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Welcome to the December issue of Arizona Pain Monthly magazine. We hope you are able to enjoy the excitement and joy of the holiday season with your families and friends. Each December, we partner with area physicians and community members to host an annual Christmas party for refugees primarily from the country of Burma (Myanmar). If you are interested in helping, we gratefully accept your donations of toys for boys and girls up to age 14 at all three Arizona Pain Specialists locations. Please see the article on page 8 for more information regarding the party. Arizona Pain Specialists fosters an ongoing dedication to local and foreign missions alike. We take this very seriously, and continue to donate time and money to help support these important causes. As we are approaching the new year, many people are thinking of what resolutions they’d like to

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make and the changes they want to see in themselves. As a pain management clinic, we’d like to encourage you to make resolutions toward more pain-free days. There are many small changes you can make that will impact your pain levels and help you have more good days. Most people resolve to exercise to lose weight in the new year, and while losing weight can help with chronic pain, an exercise program may help chronic pain patients immensely. If you suffer from chronic conditions like arthritis or fibromyalgia, a consistent exercise program can help you regain flexibility, range of motion, and can help you have more “good” days with fewer pain flare-ups. The exercise routine should be fairly low-impact and can include walking or water aerobics. Another tool that you can use to help yourself and your doctor is to begin a pain journal. By recording your daily pain level and what activities or outside factors have made your pain worse, you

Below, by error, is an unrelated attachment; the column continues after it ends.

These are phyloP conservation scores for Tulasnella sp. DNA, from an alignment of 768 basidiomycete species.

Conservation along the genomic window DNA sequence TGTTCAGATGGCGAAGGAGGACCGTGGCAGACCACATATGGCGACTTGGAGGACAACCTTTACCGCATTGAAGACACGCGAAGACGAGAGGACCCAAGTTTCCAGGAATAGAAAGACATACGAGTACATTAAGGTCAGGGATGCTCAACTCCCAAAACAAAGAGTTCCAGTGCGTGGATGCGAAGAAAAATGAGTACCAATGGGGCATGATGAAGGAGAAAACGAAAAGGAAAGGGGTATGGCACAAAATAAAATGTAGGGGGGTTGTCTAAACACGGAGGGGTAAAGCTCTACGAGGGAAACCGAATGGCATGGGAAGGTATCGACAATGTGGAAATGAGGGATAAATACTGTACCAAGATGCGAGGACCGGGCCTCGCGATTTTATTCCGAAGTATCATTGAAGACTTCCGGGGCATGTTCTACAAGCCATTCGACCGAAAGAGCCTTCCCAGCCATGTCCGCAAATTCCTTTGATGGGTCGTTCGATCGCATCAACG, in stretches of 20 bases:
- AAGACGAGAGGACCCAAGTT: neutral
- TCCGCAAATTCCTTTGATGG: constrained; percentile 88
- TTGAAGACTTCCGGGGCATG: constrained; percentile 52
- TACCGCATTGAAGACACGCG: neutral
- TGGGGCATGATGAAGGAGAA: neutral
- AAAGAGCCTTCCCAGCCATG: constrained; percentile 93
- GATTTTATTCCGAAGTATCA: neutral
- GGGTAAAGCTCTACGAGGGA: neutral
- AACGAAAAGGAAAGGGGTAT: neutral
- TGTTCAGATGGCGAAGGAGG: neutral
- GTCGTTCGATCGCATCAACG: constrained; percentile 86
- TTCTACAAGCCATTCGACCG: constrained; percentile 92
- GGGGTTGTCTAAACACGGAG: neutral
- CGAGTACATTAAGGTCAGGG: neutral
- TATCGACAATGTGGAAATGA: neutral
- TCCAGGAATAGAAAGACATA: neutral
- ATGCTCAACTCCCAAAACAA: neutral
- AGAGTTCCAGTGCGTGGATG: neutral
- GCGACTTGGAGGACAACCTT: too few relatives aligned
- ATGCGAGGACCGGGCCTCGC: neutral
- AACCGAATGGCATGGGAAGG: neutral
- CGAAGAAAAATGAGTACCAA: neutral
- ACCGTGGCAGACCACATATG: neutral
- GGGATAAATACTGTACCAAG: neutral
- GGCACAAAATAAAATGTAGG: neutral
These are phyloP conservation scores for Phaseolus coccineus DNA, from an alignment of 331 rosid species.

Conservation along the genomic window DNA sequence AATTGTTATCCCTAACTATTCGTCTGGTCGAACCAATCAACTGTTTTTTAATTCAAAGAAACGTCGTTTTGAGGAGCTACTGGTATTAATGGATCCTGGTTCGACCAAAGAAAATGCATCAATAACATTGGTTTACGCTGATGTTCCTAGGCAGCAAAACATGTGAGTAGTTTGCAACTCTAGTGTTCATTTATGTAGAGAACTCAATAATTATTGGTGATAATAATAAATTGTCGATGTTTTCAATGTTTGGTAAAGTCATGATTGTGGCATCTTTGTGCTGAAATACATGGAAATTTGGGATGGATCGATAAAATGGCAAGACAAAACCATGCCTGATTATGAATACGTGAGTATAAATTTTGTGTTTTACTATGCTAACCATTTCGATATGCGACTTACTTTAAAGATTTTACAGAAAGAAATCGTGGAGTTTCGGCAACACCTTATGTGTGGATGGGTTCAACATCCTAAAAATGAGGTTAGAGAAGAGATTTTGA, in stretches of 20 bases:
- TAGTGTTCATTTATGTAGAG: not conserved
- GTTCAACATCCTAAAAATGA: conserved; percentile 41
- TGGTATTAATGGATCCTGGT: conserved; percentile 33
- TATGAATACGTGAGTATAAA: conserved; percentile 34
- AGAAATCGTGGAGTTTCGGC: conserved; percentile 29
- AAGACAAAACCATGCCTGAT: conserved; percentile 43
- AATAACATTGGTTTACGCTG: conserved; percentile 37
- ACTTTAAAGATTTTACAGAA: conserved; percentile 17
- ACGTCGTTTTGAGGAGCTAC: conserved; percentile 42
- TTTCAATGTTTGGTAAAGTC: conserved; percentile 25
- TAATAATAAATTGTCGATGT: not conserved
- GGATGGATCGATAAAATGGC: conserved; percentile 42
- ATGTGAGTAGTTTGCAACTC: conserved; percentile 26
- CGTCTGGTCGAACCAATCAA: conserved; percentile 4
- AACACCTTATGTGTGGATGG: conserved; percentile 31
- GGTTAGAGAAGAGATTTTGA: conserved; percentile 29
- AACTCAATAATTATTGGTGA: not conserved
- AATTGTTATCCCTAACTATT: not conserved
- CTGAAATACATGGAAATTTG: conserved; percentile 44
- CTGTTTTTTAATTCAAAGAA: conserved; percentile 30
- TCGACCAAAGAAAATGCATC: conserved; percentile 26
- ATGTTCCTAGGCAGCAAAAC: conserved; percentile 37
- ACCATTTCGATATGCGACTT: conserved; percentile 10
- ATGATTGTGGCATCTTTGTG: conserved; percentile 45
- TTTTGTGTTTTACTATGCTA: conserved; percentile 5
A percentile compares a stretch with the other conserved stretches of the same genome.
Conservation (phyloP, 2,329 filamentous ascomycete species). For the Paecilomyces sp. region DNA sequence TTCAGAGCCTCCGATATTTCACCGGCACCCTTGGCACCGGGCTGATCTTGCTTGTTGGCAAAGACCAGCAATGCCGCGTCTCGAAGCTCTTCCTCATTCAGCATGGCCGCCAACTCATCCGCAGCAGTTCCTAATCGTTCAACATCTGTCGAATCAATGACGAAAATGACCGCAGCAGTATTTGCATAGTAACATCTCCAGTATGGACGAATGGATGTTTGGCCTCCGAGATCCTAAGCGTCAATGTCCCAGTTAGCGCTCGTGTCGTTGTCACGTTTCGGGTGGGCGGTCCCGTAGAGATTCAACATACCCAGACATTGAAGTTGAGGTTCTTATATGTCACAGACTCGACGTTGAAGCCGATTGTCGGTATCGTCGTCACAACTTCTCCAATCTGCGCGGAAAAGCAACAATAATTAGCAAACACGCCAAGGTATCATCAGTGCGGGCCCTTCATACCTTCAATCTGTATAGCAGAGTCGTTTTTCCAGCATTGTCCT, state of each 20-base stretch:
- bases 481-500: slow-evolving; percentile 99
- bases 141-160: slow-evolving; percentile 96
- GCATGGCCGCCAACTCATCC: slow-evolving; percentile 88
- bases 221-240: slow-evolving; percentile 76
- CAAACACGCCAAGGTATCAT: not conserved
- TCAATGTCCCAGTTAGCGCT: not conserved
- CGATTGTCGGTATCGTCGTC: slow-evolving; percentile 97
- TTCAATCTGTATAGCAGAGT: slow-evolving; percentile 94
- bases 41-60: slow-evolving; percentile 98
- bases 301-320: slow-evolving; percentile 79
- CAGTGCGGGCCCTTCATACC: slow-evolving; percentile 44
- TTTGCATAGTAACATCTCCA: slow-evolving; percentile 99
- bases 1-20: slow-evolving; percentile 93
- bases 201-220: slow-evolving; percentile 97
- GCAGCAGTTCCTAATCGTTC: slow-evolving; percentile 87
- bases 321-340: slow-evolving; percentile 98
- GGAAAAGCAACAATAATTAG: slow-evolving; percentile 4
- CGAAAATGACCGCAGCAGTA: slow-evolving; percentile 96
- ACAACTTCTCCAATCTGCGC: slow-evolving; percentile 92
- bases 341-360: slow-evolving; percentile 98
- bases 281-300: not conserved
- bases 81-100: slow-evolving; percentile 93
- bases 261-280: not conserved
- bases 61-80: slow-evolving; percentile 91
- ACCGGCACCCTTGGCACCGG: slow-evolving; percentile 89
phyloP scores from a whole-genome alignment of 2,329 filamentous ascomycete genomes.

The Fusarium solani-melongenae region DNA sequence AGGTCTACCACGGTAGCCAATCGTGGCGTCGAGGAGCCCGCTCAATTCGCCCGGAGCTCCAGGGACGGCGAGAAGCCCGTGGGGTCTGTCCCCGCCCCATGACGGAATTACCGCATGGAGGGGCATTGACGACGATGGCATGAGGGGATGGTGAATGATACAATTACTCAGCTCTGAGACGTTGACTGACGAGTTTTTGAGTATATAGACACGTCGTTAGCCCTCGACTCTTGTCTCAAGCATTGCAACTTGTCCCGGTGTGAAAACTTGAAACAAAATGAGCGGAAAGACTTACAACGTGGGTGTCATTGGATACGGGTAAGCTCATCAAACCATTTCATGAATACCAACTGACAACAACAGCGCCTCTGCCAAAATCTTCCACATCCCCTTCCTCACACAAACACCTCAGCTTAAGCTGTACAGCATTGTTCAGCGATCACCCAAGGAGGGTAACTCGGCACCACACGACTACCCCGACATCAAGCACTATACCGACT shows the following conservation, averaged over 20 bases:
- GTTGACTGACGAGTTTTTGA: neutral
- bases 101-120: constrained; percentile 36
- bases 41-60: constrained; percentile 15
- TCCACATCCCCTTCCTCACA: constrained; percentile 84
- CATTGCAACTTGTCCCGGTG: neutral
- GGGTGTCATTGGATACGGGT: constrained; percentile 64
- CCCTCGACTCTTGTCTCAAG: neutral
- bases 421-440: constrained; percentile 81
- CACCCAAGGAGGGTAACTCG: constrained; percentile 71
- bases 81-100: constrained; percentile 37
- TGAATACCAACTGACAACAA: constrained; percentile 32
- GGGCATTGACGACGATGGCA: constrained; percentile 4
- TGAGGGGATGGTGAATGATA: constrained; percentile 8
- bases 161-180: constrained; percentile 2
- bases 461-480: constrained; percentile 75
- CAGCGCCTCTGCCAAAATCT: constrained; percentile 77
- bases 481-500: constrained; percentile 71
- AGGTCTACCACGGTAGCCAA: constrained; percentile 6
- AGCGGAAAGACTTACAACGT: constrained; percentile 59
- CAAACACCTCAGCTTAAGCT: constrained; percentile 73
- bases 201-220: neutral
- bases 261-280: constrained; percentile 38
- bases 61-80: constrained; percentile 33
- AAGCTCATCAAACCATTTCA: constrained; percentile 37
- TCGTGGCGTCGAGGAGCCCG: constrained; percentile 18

and your physician will be able to see patterns and may be able to devise a plan or solution to help you with daily pain. By studying the pattern of your pain, you will be able to identify and hopefully avoid the major triggers that cause you severe pain. We hope that this issue is educational and informative. We thank you for your continued loyalty if you are a long-standing patient, and we welcome you to the Arizona Pain Specialists family if you are a new patient. Until next time, remember at Arizona Pain Specialists, we believe you can be pain free. On behalf of the entire staff at Arizona Pain Specialists, we hope that you enjoy a joyful holiday season with your families and friends. Dr. Tory McJunkin & Dr. Paul Lynch Please contact us at Newsletter@ ArizonaPain.com if you have questions or comments.

Arizona Pain Monthly | December 2010


Roasted Cauliflower

Butternut Squash Soup

• 1 large head cauliflower, washed and cut into small florets • 2 tablespoons olive oil • 1 teaspoon oregano • 2 tablespoons balsamic vinegar • 1/3 cup freshly grated Parmesean cheese • Salt and pepper to taste

• 1 butternut squash, peeled, seeded, and cut into 1 inch pieces • 2 tablespoons butter • 1 yellow onion, diced • 6 cups low sodium chicken stock • Nutmeg to taste • Salt and pepper to taste